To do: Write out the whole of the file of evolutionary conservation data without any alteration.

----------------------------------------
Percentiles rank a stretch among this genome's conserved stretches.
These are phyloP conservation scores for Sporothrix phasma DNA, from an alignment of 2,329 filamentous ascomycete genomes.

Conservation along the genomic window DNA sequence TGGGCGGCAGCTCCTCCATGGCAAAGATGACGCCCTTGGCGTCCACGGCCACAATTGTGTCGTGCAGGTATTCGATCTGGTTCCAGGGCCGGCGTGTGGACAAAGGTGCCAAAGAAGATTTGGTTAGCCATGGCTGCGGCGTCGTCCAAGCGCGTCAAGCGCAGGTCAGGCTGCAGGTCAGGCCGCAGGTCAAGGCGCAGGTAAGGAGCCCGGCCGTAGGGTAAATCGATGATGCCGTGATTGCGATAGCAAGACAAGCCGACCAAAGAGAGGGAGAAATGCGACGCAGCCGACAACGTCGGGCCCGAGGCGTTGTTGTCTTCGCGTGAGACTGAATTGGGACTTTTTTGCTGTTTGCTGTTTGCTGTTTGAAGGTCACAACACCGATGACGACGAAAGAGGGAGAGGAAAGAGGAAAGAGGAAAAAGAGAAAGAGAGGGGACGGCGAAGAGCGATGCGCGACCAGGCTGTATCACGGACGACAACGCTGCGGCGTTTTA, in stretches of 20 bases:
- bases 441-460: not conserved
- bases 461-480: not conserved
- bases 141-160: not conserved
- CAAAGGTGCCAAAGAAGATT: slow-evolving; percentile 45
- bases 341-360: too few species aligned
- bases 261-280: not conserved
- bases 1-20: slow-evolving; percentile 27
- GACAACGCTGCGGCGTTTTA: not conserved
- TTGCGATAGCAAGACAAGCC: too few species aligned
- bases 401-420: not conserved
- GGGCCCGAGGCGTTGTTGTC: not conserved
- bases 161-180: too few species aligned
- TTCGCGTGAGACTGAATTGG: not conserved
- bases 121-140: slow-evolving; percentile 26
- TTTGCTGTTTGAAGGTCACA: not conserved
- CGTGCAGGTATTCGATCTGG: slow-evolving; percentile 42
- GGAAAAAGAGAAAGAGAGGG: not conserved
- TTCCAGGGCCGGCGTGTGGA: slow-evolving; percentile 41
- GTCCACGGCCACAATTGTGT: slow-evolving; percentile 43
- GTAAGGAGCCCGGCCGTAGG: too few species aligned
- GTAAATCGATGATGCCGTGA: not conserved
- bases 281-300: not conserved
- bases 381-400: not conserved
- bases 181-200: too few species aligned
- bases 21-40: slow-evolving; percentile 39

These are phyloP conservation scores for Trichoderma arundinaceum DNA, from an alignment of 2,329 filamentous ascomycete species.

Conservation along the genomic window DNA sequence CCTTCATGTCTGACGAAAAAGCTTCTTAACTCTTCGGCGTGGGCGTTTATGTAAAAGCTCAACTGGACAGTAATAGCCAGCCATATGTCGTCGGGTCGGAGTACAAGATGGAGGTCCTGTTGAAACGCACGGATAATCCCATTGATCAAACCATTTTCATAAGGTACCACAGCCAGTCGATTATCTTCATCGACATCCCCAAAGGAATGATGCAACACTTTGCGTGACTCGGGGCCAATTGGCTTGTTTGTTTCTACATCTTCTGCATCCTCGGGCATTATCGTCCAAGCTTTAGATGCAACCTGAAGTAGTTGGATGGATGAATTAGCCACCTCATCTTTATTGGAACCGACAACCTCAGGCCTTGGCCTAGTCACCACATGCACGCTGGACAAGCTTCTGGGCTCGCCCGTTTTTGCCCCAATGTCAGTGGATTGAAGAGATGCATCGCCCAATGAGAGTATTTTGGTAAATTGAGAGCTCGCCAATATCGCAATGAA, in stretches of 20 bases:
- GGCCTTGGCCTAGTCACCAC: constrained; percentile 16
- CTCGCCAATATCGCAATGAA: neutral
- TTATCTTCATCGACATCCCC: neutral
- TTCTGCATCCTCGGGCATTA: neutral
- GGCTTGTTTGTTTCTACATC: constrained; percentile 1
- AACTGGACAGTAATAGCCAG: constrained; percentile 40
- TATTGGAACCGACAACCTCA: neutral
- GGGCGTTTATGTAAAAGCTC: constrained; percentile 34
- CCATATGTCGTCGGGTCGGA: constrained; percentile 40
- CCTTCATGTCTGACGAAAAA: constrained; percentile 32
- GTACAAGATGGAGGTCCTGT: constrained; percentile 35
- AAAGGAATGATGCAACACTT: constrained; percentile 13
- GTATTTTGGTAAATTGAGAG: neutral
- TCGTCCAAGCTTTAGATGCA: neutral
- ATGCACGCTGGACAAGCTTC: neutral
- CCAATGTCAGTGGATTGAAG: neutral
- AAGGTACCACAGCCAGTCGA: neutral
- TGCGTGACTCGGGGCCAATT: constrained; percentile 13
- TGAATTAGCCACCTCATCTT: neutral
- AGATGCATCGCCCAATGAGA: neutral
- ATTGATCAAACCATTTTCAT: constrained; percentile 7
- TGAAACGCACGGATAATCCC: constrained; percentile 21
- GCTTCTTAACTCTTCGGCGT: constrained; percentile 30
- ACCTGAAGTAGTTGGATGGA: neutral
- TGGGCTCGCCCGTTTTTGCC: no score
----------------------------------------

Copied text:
Percentiles rank a stretch among this genome's conserved stretches.
These are phyloP conservation scores for Sporothrix phasma DNA, from an alignment of 2,329 filamentous ascomycete genomes.

Conservation along the genomic window DNA sequence TGGGCGGCAGCTCCTCCATGGCAAAGATGACGCCCTTGGCGTCCACGGCCACAATTGTGTCGTGCAGGTATTCGATCTGGTTCCAGGGCCGGCGTGTGGACAAAGGTGCCAAAGAAGATTTGGTTAGCCATGGCTGCGGCGTCGTCCAAGCGCGTCAAGCGCAGGTCAGGCTGCAGGTCAGGCCGCAGGTCAAGGCGCAGGTAAGGAGCCCGGCCGTAGGGTAAATCGATGATGCCGTGATTGCGATAGCAAGACAAGCCGACCAAAGAGAGGGAGAAATGCGACGCAGCCGACAACGTCGGGCCCGAGGCGTTGTTGTCTTCGCGTGAGACTGAATTGGGACTTTTTTGCTGTTTGCTGTTTGCTGTTTGAAGGTCACAACACCGATGACGACGAAAGAGGGAGAGGAAAGAGGAAAGAGGAAAAAGAGAAAGAGAGGGGACGGCGAAGAGCGATGCGCGACCAGGCTGTATCACGGACGACAACGCTGCGGCGTTTTA, in stretches of 20 bases:
- bases 441-460: not conserved
- bases 461-480: not conserved
- bases 141-160: not conserved
- CAAAGGTGCCAAAGAAGATT: slow-evolving; percentile 45
- bases 341-360: too few species aligned
- bases 261-280: not conserved
- bases 1-20: slow-evolving; percentile 27
- GACAACGCTGCGGCGTTTTA: not conserved
- TTGCGATAGCAAGACAAGCC: too few species aligned
- bases 401-420: not conserved
- GGGCCCGAGGCGTTGTTGTC: not conserved
- bases 161-180: too few species aligned
- TTCGCGTGAGACTGAATTGG: not conserved
- bases 121-140: slow-evolving; percentile 26
- TTTGCTGTTTGAAGGTCACA: not conserved
- CGTGCAGGTATTCGATCTGG: slow-evolving; percentile 42
- GGAAAAAGAGAAAGAGAGGG: not conserved
- TTCCAGGGCCGGCGTGTGGA: slow-evolving; percentile 41
- GTCCACGGCCACAATTGTGT: slow-evolving; percentile 43
- GTAAGGAGCCCGGCCGTAGG: too few species aligned
- GTAAATCGATGATGCCGTGA: not conserved
- bases 281-300: not conserved
- bases 381-400: not conserved
- bases 181-200: too few species aligned
- bases 21-40: slow-evolving; percentile 39

These are phyloP conservation scores for Trichoderma arundinaceum DNA, from an alignment of 2,329 filamentous ascomycete species.

Conservation along the genomic window DNA sequence CCTTCATGTCTGACGAAAAAGCTTCTTAACTCTTCGGCGTGGGCGTTTATGTAAAAGCTCAACTGGACAGTAATAGCCAGCCATATGTCGTCGGGTCGGAGTACAAGATGGAGGTCCTGTTGAAACGCACGGATAATCCCATTGATCAAACCATTTTCATAAGGTACCACAGCCAGTCGATTATCTTCATCGACATCCCCAAAGGAATGATGCAACACTTTGCGTGACTCGGGGCCAATTGGCTTGTTTGTTTCTACATCTTCTGCATCCTCGGGCATTATCGTCCAAGCTTTAGATGCAACCTGAAGTAGTTGGATGGATGAATTAGCCACCTCATCTTTATTGGAACCGACAACCTCAGGCCTTGGCCTAGTCACCACATGCACGCTGGACAAGCTTCTGGGCTCGCCCGTTTTTGCCCCAATGTCAGTGGATTGAAGAGATGCATCGCCCAATGAGAGTATTTTGGTAAATTGAGAGCTCGCCAATATCGCAATGAA, in stretches of 20 bases:
- GGCCTTGGCCTAGTCACCAC: constrained; percentile 16
- CTCGCCAATATCGCAATGAA: neutral
- TTATCTTCATCGACATCCCC: neutral
- TTCTGCATCCTCGGGCATTA: neutral
- GGCTTGTTTGTTTCTACATC: constrained; percentile 1
- AACTGGACAGTAATAGCCAG: constrained; percentile 40
- TATTGGAACCGACAACCTCA: neutral
- GGGCGTTTATGTAAAAGCTC: constrained; percentile 34
- CCATATGTCGTCGGGTCGGA: constrained; percentile 40
- CCTTCATGTCTGACGAAAAA: constrained; percentile 32
- GTACAAGATGGAGGTCCTGT: constrained; percentile 35
- AAAGGAATGATGCAACACTT: constrained; percentile 13
- GTATTTTGGTAAATTGAGAG: neutral
- TCGTCCAAGCTTTAGATGCA: neutral
- ATGCACGCTGGACAAGCTTC: neutral
- CCAATGTCAGTGGATTGAAG: neutral
- AAGGTACCACAGCCAGTCGA: neutral
- TGCGTGACTCGGGGCCAATT: constrained; percentile 13
- TGAATTAGCCACCTCATCTT: neutral
- AGATGCATCGCCCAATGAGA: neutral
- ATTGATCAAACCATTTTCAT: constrained; percentile 7
- TGAAACGCACGGATAATCCC: constrained; percentile 21
- GCTTCTTAACTCTTCGGCGT: constrained; percentile 30
- ACCTGAAGTAGTTGGATGGA: neutral
- TGGGCTCGCCCGTTTTTGCC: no score